Travelfish Guide to Champasak added
We've just added another Travelfish Guide to our small collection of PDF guides to the region. The latest one is to the most popular province in southern Laos -- Champasak -- home to Wat Phu, 4,000 islands -- and loads more
The 18 page PDF guide includes six maps, over 75 (closer to 100 I think...) detailed listings for accommodation, restaurants, bars, sights and attractions and all up some 20,000 words of travel intelligence to the region. All that for a paltry US$2.95 -- how's that for value! You can read more about it here.
#1 Posted: 26/3/2007 - 23:32
14th June, 2007
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On June 15, 2007, I took the Ubon-Pakse bus from Ubon bus station in northeast Thailand to Pakse in Champasak province, Laos. The bus leaves Ubon at 7am, 9.30am (not 9am as stated in the guide), 2.30pm and 3.30pm and takes about 3 hours to arrive in Pakse. The journey from Ubon to the border at Chong Mek takes about 1.5 hours, and from Chong Mek to Pakse it is about 40 minutes. On my way from Ubon to Pakse, the bus stopped for 50-60 minutes at Chong Mek for travelers to clear customs. All travelers were already done and back on the bus within 20-30 minutes but it did not leave till the drivers had had a break. On my way back on June 17, 2007, the bus stopped for 30-40 minutes at Chong Mek. The bus from Pakse to Ubon leaves at 7.30am, 8.30am, 3.30pm and 4.30pm. There is no 2.30pm departure, contrary to the guide. The cost has also been raised to 57,000 kip, although I paid 200 baht, like I did from Ubon.
There is a Lao Development Bank at Chong Mek, which is open from Mondays to Fridays, and I would advise you to exchange some Laotian kip there as petty cash, even if the rate is a bit low (but still better than the street rate I think - the Thai baht and, especially at business establishments, including guesthouses, the USD, are widely accepted at about 100 baht to 27,000 kip, and USD1 to 9,300 or 9,400 kip). If you pay in these hard currencies, you can expect to receive the equivalent change (if any) in Laotian kip. It is also possible to use a combination of these currencies, for example 55,000 kip is also 200 baht and 1,000 kip. Unless you are going to stay in Pakse, you will find the banks there too far away and out of the way on your way to the southern bus terminal.
You should keep 10,000 kip to pay customs on your way out. I paid 10,000 on a Sunday afternoon, so the guide's 70 baht seemed a little off, and over-priced. There was an official notice that the rate was USD1. On the way in, however, the fee was 50 baht (which is about 13,500 kip, although the request was made in baht, which I assume to be the only acceptable currency).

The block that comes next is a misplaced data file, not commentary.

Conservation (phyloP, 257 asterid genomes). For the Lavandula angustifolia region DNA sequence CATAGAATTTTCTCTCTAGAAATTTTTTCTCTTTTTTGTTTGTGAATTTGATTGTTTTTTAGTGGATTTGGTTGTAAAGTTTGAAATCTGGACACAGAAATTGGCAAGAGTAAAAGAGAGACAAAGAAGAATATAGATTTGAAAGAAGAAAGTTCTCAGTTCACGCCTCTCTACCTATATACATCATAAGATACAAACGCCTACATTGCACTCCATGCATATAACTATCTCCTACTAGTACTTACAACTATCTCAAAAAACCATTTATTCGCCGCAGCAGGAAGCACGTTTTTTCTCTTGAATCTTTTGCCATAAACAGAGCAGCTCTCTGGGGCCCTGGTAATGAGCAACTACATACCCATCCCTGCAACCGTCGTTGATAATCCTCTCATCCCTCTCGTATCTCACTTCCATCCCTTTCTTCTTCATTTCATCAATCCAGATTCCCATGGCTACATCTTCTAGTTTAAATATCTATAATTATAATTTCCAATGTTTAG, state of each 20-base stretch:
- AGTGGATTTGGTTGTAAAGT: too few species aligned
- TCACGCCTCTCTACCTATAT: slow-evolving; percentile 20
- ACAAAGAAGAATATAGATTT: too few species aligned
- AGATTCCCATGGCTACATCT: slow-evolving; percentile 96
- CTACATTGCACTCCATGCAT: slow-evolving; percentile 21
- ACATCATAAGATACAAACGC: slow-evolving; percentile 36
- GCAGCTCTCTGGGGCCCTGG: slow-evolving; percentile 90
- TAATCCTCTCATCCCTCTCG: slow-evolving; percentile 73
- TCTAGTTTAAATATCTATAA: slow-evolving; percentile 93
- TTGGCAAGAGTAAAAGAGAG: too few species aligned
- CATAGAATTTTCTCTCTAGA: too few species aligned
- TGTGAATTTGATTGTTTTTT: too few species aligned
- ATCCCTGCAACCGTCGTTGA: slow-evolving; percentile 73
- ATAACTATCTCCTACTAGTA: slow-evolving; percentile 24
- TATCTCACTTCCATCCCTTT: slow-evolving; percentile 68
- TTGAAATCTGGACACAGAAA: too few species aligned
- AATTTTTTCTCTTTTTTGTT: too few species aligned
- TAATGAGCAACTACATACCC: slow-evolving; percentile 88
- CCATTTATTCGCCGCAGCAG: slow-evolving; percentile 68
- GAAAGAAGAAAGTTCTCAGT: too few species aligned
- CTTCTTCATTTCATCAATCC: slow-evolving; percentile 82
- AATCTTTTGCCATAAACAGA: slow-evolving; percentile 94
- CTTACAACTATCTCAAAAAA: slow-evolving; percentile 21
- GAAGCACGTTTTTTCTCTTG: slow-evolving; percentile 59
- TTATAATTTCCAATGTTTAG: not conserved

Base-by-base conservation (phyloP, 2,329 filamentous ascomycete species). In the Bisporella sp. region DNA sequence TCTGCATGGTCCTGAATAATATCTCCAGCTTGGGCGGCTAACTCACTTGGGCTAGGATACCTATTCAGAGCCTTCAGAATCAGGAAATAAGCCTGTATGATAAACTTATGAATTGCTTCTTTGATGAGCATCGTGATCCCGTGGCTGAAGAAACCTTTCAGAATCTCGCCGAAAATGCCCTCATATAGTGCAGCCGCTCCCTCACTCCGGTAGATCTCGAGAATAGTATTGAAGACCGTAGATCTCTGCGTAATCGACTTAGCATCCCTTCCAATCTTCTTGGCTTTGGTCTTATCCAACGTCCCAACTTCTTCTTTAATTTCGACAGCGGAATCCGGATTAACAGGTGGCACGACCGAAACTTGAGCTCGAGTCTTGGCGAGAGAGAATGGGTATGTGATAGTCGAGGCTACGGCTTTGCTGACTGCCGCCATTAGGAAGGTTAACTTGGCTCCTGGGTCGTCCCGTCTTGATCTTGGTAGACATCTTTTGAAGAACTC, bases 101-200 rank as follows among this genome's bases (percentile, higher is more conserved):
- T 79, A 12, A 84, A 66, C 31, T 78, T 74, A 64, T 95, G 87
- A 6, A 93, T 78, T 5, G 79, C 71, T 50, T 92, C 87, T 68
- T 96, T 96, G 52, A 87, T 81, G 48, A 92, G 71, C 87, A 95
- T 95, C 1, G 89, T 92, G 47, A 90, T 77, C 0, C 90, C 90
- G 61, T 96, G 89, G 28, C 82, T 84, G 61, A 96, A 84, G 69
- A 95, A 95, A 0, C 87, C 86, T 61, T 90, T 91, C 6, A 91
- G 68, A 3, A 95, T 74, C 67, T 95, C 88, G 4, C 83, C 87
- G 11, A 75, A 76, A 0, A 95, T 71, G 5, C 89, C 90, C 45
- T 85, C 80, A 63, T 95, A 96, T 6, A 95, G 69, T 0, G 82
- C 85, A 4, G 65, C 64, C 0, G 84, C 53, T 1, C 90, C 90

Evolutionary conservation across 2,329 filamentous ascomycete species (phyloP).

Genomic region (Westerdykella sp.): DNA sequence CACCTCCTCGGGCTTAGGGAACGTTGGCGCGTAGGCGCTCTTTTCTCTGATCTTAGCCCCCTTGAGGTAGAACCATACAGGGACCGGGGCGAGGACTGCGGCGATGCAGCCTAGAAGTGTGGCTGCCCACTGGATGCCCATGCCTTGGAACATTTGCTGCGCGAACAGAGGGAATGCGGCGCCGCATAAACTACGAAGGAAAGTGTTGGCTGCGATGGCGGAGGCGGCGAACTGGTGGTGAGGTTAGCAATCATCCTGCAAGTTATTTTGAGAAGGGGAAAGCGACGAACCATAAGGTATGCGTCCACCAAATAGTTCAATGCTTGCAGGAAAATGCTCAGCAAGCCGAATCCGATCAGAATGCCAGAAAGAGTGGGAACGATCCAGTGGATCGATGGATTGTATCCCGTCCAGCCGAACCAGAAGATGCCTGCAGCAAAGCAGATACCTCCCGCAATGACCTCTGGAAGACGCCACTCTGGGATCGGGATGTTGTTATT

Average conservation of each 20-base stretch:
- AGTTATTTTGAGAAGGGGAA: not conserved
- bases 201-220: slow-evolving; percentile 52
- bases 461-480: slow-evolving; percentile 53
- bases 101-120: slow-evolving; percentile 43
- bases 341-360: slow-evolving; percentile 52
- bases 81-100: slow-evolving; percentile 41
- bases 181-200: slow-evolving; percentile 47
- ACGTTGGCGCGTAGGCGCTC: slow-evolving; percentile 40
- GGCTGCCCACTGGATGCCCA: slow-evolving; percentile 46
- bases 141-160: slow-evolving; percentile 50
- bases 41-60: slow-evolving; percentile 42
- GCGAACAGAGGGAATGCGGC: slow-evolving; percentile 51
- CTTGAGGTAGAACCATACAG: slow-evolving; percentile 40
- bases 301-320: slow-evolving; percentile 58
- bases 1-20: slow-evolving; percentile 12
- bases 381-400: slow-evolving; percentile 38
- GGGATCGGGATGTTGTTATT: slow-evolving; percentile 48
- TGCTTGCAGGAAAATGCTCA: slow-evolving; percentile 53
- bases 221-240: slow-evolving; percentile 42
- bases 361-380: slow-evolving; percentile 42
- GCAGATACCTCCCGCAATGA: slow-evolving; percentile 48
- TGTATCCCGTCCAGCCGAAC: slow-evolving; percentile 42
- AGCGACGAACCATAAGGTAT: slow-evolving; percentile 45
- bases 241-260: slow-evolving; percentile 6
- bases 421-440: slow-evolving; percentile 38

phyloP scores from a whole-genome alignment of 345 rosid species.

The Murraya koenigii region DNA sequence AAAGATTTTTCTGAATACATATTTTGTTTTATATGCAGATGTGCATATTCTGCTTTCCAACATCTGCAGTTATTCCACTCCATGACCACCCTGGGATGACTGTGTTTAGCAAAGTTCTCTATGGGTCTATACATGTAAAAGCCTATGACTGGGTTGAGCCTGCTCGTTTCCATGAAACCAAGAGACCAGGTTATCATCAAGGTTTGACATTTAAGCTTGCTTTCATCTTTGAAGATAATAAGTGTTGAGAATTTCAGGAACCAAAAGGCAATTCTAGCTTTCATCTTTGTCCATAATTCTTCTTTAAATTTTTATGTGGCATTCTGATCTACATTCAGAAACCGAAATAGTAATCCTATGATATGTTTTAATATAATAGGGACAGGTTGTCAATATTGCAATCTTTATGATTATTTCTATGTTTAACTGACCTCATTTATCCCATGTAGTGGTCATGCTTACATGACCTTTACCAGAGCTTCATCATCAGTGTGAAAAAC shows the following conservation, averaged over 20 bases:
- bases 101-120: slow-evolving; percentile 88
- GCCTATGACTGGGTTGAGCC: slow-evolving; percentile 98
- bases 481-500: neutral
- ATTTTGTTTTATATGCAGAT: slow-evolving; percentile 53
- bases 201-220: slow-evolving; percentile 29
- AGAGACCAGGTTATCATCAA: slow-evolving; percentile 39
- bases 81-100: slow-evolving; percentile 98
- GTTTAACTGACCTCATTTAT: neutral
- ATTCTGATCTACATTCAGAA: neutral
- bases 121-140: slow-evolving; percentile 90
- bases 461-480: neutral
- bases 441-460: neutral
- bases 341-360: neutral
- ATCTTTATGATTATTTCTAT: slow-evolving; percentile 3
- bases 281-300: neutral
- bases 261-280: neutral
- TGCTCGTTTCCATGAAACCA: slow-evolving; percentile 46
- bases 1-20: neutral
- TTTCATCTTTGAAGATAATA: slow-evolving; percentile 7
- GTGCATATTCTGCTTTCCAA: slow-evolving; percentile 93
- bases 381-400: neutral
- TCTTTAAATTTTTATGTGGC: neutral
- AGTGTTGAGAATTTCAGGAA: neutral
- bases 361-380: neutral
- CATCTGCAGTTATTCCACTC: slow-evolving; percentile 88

I took the 9.30am bus from Ubon to Pakse, arriving at the southern bus terminal just after 1pm, so I missed the last bus to Champasak. The tuk-tuk driver took me around, trying to hail a big tuk-tuk going in that direction. He managed to after about 20 minutes, and I was on my way after paying him a small tip (10 baht, although he had asked for 5,000 kip; I was conned to pay 10,000 kip for the ride to the southern bus terminal when it was only 5,000 kip, which was closer to what I thought it should be - initially, I was even quoted 15,000 kip, but I refused).
The bus to Champasak would have cost 15,000 kip, not the 10,000 stated in the guide (prices seemed to have gone up by 50% overnight), whereas I paid 20,000 kip which took me all the way to Champasak (including the ride across the river). The journey took about 2 hours.
I'd say it was a stroke of providence, although there seemed to be a few of those big tuk-tuks heading south of Pakse, especially in the morning and early afternoon. It was a little trickier the other way around, although I did catch a big tuk-tuk going to Pakse which had apparently come up to Champasak from Don Dhet/Don Khon for 10,000 kip after I'd crossed the Mekong river and waited for about 20 minutes. It was 15,000 from the guesthouse to Route 13, and another 5,000 kip from about 9km on Route 13 to the VIP bus terminal back to Ubon.
I dutifully paid the 30,000 kip per night requested of me for the private room (it had a fan, a double bed, and an attached bath with a western toilet) at Vong Pasued (where I was dropped off), although you could negotiate for a discount if so inclined. If you are not too tight on your budget, I'd say just pay that extra dollar. It doesn't cost you much, and the owner probably deserves it. He was very friendly and helpful.
#2 Posted: 21/6/2007 - 23:41
Thanks so much for the update -- especially regarding the pricing changes. I'm not sure if you're still on the road, but if you are, and would like another Travelfish Guide, please let me know which one and I'll credit your account with the freebie.
Cheers & thanks again
#3 Posted: 22/6/2007 - 07:33
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